Kressel et al. (1980) compared a small sample group of divorcing couples using mediation (n=9) and others using traditional litigation (n=5) to develop a typology of divorcing families. The study identified four patterns that affected outcomes in mediation and led to decisions to litigate. These are:
- the enmeshed pattern, based on high levels of conflict and high ambivalence about the decision to divorce;
- the autistic pattern, with little overt conflict between the parents and a tendency for them to avoid each other and also avoid difficult and painful issues;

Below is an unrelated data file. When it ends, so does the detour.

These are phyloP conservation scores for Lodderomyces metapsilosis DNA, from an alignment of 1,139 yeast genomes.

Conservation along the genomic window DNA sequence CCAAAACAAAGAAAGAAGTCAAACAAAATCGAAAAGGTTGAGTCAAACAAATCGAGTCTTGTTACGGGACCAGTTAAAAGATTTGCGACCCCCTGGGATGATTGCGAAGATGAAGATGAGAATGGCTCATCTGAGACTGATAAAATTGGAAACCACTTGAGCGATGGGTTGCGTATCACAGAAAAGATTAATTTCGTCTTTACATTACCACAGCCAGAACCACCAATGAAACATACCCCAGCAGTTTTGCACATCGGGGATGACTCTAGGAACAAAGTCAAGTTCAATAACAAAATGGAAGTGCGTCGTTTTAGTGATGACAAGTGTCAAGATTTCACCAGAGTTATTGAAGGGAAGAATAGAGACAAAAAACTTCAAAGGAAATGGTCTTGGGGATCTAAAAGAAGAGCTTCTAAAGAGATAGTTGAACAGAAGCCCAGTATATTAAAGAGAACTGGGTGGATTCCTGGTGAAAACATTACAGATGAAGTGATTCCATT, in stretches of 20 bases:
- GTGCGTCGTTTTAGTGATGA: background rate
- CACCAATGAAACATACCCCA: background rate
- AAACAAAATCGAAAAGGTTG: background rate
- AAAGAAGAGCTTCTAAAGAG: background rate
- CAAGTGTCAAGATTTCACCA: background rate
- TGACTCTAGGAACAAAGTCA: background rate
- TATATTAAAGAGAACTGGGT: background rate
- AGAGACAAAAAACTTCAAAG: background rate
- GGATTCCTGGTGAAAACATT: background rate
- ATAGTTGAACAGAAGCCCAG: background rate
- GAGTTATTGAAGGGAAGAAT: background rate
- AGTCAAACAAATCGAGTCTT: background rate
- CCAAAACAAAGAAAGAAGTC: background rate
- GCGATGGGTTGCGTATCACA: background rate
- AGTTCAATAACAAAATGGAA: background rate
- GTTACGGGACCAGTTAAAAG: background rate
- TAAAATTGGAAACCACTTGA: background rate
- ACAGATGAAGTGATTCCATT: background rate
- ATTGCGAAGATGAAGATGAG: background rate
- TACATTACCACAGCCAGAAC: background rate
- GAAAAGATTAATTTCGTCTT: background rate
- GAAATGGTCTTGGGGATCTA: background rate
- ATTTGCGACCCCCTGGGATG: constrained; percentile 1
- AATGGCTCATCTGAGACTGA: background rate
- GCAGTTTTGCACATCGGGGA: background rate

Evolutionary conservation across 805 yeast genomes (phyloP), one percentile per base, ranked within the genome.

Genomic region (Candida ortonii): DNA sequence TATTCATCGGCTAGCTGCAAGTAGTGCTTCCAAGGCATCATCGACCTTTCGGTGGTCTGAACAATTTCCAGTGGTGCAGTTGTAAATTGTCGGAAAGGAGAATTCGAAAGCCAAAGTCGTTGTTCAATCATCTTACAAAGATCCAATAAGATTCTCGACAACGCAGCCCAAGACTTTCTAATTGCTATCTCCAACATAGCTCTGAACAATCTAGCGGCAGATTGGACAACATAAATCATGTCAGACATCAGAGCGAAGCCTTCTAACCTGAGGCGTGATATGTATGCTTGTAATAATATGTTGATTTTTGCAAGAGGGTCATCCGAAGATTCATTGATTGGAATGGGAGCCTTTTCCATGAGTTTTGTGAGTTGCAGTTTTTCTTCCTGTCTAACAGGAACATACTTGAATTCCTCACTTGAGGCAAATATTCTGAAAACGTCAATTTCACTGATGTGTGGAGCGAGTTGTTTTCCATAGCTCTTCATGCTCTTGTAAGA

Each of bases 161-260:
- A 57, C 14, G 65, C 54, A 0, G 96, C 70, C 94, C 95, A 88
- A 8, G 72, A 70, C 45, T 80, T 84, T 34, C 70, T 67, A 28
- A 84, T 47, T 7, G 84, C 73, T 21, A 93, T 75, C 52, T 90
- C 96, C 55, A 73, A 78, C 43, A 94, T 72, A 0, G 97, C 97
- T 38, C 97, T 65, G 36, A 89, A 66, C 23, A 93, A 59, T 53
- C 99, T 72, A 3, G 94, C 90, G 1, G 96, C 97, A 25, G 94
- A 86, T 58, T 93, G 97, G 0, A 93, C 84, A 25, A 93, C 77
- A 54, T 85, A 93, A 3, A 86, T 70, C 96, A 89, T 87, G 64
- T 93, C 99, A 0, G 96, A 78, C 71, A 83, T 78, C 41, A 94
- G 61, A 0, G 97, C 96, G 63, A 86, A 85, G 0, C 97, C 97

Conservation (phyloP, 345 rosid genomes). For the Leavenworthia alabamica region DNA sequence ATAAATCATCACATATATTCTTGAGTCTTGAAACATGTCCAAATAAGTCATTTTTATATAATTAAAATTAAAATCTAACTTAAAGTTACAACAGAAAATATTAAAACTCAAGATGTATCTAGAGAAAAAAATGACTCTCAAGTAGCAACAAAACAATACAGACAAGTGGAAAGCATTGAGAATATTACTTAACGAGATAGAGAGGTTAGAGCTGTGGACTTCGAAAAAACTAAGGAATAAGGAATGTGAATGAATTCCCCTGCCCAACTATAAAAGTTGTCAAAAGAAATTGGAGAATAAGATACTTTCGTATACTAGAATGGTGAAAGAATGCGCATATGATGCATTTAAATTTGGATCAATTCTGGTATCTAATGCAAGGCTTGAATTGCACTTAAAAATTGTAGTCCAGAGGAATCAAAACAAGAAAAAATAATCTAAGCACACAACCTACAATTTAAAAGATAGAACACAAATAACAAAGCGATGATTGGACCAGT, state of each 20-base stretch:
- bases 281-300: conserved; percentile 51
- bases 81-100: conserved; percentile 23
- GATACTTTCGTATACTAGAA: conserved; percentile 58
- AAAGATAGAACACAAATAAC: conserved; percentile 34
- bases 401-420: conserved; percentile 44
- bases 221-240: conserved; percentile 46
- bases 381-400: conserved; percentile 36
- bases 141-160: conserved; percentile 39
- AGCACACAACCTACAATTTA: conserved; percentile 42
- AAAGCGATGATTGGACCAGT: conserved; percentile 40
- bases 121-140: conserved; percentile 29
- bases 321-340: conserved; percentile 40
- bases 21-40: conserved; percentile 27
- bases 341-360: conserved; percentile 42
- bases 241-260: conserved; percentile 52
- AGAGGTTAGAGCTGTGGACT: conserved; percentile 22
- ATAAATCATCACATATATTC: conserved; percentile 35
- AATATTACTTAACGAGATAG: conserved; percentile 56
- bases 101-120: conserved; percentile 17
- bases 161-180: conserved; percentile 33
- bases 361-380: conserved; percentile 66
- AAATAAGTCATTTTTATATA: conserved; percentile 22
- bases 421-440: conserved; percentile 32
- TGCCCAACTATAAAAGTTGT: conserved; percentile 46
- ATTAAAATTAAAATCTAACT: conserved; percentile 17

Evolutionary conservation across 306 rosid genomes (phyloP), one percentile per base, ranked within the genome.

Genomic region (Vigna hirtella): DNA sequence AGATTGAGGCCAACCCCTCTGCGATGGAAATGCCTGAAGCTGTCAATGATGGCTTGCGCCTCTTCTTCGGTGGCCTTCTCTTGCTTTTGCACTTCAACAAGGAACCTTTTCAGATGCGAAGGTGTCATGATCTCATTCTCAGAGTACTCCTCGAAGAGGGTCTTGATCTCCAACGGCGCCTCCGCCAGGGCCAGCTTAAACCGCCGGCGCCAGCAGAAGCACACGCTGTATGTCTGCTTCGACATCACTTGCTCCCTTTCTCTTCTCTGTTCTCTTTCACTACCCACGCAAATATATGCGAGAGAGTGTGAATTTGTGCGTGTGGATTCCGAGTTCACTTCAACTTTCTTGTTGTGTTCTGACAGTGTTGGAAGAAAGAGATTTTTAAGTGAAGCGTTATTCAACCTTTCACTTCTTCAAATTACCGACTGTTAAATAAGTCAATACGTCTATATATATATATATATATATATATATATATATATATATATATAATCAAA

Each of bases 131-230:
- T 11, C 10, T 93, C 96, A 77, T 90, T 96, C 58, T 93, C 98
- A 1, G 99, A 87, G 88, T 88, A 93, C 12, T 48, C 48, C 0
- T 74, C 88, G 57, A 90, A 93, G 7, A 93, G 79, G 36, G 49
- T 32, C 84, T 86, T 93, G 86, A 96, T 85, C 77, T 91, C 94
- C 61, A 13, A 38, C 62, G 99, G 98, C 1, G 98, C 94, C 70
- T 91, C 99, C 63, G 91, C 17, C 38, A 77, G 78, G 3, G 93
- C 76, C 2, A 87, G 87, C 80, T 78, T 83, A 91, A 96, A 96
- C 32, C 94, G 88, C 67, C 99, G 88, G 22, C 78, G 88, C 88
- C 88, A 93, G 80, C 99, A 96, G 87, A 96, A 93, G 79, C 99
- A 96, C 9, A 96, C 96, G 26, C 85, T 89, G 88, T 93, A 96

- the direct-conflict pattern, with high levels of overt conflict, but not as high as the “enmeshed” couples, and a tendency towards open and direct communication; and
- the disengaged conflict pattern, with low levels of ambivalence about the end of the marriage (these couples had already been able to resolve issues of ending closeness and intimacy).
The study concludes that couples who are most ambivalent about the end of the relationship are most likely to become involved in high levels of overt conflict over issues of settlement, including support, custody and access.